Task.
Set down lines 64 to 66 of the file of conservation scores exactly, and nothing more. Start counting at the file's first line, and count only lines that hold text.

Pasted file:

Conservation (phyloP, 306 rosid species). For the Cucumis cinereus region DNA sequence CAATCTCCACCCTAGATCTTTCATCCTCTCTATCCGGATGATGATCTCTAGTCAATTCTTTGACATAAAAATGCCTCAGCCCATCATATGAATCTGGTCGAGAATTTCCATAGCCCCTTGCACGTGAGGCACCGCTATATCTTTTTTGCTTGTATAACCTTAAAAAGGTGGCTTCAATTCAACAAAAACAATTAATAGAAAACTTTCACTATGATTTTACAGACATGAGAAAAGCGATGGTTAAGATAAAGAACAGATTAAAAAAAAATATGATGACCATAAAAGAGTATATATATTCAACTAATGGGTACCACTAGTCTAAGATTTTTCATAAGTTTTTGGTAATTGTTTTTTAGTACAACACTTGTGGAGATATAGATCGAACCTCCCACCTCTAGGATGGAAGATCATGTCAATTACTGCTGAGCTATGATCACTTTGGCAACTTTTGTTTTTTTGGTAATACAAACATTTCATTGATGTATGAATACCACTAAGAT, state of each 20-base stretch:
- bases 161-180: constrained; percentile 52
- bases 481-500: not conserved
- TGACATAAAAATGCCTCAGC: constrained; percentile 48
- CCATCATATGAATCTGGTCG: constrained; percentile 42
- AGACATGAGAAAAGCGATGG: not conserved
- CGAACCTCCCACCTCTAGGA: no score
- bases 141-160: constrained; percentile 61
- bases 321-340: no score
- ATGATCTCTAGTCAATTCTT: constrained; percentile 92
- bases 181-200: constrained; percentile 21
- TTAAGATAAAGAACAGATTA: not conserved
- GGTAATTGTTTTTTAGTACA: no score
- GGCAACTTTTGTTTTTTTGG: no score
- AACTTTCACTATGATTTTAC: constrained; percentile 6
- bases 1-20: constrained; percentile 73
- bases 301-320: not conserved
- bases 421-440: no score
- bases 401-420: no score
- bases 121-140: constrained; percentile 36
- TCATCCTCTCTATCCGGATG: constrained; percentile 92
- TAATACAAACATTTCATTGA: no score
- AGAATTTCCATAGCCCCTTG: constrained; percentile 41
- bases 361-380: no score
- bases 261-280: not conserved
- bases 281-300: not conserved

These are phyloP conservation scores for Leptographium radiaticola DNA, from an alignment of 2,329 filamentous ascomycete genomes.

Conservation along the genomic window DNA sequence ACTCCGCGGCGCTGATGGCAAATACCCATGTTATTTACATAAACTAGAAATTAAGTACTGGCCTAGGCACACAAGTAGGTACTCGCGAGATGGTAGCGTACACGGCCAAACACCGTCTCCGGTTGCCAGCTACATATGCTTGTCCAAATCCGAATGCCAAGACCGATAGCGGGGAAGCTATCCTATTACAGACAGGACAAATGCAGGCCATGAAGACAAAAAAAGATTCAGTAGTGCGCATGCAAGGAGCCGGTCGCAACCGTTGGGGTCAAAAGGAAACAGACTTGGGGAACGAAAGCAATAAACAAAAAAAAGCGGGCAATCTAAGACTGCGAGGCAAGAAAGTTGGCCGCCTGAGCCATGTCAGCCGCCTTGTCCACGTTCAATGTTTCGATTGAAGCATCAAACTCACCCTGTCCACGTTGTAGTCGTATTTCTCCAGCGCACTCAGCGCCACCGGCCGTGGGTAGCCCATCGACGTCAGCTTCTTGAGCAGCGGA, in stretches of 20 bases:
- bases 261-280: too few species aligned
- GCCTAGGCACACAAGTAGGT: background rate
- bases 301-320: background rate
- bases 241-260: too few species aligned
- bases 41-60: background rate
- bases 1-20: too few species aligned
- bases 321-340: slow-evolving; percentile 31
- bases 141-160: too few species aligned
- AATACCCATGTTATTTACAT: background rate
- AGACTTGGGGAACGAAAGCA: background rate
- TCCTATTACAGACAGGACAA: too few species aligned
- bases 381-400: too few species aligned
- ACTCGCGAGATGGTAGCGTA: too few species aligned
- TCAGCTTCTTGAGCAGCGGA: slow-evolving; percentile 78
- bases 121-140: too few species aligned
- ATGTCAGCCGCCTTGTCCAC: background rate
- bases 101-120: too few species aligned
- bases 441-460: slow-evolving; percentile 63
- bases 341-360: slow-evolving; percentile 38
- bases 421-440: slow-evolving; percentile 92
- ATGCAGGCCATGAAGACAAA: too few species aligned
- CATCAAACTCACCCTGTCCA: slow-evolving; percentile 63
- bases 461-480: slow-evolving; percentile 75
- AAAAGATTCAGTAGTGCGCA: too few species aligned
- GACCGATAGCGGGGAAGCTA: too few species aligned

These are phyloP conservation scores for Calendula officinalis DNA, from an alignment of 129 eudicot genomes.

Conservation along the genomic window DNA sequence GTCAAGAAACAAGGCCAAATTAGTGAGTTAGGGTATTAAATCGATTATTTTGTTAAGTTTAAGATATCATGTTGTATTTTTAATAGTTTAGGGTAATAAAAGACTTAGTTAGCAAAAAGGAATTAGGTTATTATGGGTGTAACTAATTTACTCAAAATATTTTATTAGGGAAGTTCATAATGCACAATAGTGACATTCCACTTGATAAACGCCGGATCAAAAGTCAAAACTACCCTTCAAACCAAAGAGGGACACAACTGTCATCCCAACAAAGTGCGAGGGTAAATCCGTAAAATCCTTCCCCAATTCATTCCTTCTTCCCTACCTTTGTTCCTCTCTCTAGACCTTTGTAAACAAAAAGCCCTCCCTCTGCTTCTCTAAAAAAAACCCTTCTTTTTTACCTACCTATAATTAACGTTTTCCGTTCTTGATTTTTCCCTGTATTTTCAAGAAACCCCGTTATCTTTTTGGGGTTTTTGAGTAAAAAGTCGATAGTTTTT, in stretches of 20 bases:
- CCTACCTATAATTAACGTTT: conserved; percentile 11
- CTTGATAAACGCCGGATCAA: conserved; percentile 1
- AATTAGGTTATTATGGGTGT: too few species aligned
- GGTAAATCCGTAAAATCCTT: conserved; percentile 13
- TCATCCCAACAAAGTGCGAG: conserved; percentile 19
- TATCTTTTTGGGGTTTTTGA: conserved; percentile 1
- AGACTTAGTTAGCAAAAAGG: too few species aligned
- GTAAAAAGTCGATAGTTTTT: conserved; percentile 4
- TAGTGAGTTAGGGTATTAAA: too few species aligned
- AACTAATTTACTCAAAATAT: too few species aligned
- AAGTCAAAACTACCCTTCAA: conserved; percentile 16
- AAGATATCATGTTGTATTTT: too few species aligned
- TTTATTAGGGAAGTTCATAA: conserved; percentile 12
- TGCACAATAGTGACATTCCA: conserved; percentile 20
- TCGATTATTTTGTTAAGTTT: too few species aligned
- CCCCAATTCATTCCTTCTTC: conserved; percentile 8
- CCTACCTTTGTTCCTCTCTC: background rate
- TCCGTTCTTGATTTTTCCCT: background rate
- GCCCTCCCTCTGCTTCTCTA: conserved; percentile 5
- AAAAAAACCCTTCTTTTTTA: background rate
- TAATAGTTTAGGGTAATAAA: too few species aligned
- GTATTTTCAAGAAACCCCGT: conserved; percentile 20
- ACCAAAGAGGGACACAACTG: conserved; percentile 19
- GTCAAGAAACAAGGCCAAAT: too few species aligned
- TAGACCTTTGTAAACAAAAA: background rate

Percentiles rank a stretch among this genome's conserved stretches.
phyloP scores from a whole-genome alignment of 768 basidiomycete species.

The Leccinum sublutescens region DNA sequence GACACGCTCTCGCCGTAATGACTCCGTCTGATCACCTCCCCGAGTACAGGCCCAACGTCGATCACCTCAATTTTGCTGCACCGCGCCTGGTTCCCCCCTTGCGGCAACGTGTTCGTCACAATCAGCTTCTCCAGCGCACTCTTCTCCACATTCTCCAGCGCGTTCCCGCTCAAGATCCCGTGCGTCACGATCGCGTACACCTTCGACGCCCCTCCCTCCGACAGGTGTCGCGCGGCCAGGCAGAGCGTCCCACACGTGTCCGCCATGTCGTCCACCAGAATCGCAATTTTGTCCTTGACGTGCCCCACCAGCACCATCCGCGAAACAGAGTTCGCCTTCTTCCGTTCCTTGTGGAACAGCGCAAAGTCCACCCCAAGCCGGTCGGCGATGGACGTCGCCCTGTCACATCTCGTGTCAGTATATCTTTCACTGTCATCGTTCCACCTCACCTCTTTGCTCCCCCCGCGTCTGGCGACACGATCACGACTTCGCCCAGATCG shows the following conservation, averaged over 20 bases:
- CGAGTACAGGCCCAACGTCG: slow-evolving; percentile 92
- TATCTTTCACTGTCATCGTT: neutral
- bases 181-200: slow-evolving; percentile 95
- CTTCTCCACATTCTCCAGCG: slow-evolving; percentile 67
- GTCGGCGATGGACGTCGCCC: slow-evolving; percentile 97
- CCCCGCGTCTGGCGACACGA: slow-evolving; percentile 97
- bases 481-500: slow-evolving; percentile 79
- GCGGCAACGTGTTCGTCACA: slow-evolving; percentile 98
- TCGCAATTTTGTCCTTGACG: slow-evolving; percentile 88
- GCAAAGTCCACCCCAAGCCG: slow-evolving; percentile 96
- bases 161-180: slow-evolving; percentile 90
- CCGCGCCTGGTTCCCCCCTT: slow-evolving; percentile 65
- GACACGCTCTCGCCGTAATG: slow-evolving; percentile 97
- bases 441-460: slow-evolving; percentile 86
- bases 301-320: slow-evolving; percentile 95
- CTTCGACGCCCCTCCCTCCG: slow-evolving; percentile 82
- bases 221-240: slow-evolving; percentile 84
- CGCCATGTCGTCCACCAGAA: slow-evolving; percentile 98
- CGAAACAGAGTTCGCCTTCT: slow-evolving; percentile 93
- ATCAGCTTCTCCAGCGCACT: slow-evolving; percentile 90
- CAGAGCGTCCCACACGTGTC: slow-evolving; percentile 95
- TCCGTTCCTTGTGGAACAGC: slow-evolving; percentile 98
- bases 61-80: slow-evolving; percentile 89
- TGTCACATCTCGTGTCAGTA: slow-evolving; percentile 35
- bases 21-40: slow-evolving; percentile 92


- TAGTGAGTTAGGGTATTAAA: too few species aligned
- AACTAATTTACTCAAAATAT: too few species aligned
- AAGTCAAAACTACCCTTCAA: conserved; percentile 16